We’re going to leave 2100 Q St.
By this time next year, we will have said goodbye to stained carpets and an escalator that works on Tuesdays from 8:30 a.m. to noon. To our sturdy, reliable presses and halls filled with Pulitzer Prizes and the midtown Sacramento newsroom, where journalists pulled countless all-nighters for elections and major breaking news.
In recent years, the sprawling campus was equal parts museum and 24-hour news operation. And as COVID-19 has made working remotely the default for employees who are fortunate enough to do so, we, too, are adapting.
Most of us have been working from our kitchen tables or spare bedrooms since mid-March and our reach has never been greater, with more than 15 million visits to our website each month. And, we are grateful to those who have continued to print the paper and ensure its delivery during this time, serving as essential workers each day.
Yet to pivot is nothing new for news organizations, which must continue to adapt. We do so when we move from live video wildfire coverage to designing a Sunday front page with 10,000 coffins in memorial of those in California who died from coronavirus.
We are serving you by being nimble, following the most significant news of the day with contextual and high-utility reporting. And it’s critical that our 50-plus journalists and those who support them — lawyers who pry records from public officials, our HR folks who help us navigate mental health services during a challenging time — are positioned for success in the years ahead.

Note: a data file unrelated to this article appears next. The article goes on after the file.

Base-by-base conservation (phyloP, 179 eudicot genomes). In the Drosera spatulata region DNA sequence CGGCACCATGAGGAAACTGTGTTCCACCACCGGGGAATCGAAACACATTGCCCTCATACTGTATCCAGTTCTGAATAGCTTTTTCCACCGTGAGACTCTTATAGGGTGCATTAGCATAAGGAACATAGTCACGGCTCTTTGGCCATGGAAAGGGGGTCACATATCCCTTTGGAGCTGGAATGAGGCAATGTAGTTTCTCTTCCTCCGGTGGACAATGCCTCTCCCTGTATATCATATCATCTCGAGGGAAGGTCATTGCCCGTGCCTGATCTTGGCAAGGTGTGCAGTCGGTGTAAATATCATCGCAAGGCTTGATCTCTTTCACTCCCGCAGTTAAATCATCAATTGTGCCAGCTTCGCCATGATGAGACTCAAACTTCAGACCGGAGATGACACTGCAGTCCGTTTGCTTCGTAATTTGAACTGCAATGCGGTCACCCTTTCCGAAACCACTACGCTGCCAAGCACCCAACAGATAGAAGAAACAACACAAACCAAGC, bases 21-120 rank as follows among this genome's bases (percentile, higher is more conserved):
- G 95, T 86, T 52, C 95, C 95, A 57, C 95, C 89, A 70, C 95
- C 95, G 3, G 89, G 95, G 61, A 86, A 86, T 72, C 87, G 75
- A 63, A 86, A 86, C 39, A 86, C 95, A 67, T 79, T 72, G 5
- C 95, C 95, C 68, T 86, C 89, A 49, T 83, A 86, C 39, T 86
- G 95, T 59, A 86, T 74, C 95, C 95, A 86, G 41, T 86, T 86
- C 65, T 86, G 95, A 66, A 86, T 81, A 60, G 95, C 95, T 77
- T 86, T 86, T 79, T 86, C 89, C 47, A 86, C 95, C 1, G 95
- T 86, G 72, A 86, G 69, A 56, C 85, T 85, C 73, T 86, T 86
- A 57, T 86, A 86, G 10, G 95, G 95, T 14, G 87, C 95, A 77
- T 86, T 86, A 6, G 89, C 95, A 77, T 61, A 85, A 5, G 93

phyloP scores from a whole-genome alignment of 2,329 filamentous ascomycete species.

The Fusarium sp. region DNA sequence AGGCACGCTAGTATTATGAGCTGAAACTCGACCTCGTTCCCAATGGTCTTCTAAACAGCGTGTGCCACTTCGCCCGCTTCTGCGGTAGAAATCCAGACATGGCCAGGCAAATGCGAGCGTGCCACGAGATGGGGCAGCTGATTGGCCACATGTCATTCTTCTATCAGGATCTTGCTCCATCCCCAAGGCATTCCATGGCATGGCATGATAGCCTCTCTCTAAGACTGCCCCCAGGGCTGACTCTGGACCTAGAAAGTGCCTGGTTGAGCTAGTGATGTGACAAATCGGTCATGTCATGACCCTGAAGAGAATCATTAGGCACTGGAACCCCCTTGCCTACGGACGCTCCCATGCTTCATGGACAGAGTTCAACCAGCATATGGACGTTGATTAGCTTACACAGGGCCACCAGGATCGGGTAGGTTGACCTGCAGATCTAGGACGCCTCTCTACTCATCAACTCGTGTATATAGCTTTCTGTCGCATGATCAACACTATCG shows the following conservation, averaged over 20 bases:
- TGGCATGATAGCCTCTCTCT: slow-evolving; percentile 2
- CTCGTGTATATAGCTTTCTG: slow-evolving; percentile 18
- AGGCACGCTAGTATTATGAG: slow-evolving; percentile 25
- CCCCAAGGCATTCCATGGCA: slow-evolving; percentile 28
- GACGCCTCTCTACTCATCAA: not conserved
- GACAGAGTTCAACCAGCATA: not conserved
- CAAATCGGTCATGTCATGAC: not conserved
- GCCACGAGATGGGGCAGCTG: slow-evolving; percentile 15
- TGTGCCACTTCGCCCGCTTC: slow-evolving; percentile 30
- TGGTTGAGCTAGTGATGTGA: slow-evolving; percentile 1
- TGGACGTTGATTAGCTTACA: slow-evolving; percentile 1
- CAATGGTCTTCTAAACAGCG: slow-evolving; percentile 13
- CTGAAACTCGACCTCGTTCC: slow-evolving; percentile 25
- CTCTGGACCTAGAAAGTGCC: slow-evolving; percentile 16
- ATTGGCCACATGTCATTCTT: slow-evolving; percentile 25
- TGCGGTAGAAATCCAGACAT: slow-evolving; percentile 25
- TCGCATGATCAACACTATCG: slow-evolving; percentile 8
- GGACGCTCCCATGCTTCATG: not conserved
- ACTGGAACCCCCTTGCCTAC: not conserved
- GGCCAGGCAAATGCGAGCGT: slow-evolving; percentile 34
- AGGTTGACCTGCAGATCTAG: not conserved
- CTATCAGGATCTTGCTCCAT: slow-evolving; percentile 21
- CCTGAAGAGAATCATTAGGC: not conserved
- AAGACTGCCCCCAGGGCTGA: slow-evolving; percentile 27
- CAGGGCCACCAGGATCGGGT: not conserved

Leave summer 2021
We will leave The Bee building next summer, a decision that allows us to neutralize some declines in ad revenue as we move into a smaller space better suited to our needs. There will be no material change to your experience, we have no plans to change delivery times or the days of the week that your paper is printed.
The newsroom and others will relocate to a new space in Sacramento, one that meets our evolving needs, when it is safe. We expect this space to be dynamic, to be a destination for creatives in our community as we rebuild the social infrastructure that has been deeply impacted by our appropriate response to COVID-19.
Sacramento Bee special section, May 13, 1952
Our printing will be moved over time to partners in Northern California. We are deeply grateful to the pressroom employees who for decades have faithfully published The Bee. Their service has meant millions, over time, received critical news and information.
Today we are all facing significant uncertainty. We know our lives and our communities will continue to change. So it becomes clear that we must be proactive and thoughtful as we do so.
Committed to local news
We will continue our evolution. This month we reached 30,000 digital subscribers, thanks to support from loyal readers, and we are halfway to our goal of 60,000. We have learned how to be nimble, to learn where you want to be and meet you there.
Since the start of the pandemic, we’ve kept all journalists on the job. No salary reductions, no layoffs and no furloughs. We are a larger newsroom than we were this time a year ago.
We added four journalists who are reporting on issues of equity in Sacramento. We’ve done this in large part because you have continued to support The Bee.
We’re grateful. And we look forward to connecting with you soon — on sacbee.com, at one of our upcoming virtual events or in the printed paper with our photos and stories.
Lauren Gustus is president and editor of The Sacramento Bee and McClatchy’s regional editor for the West. She’s also leading the company’s community-funding effort. You can find her at [email protected] or on Twitter @laurengustus .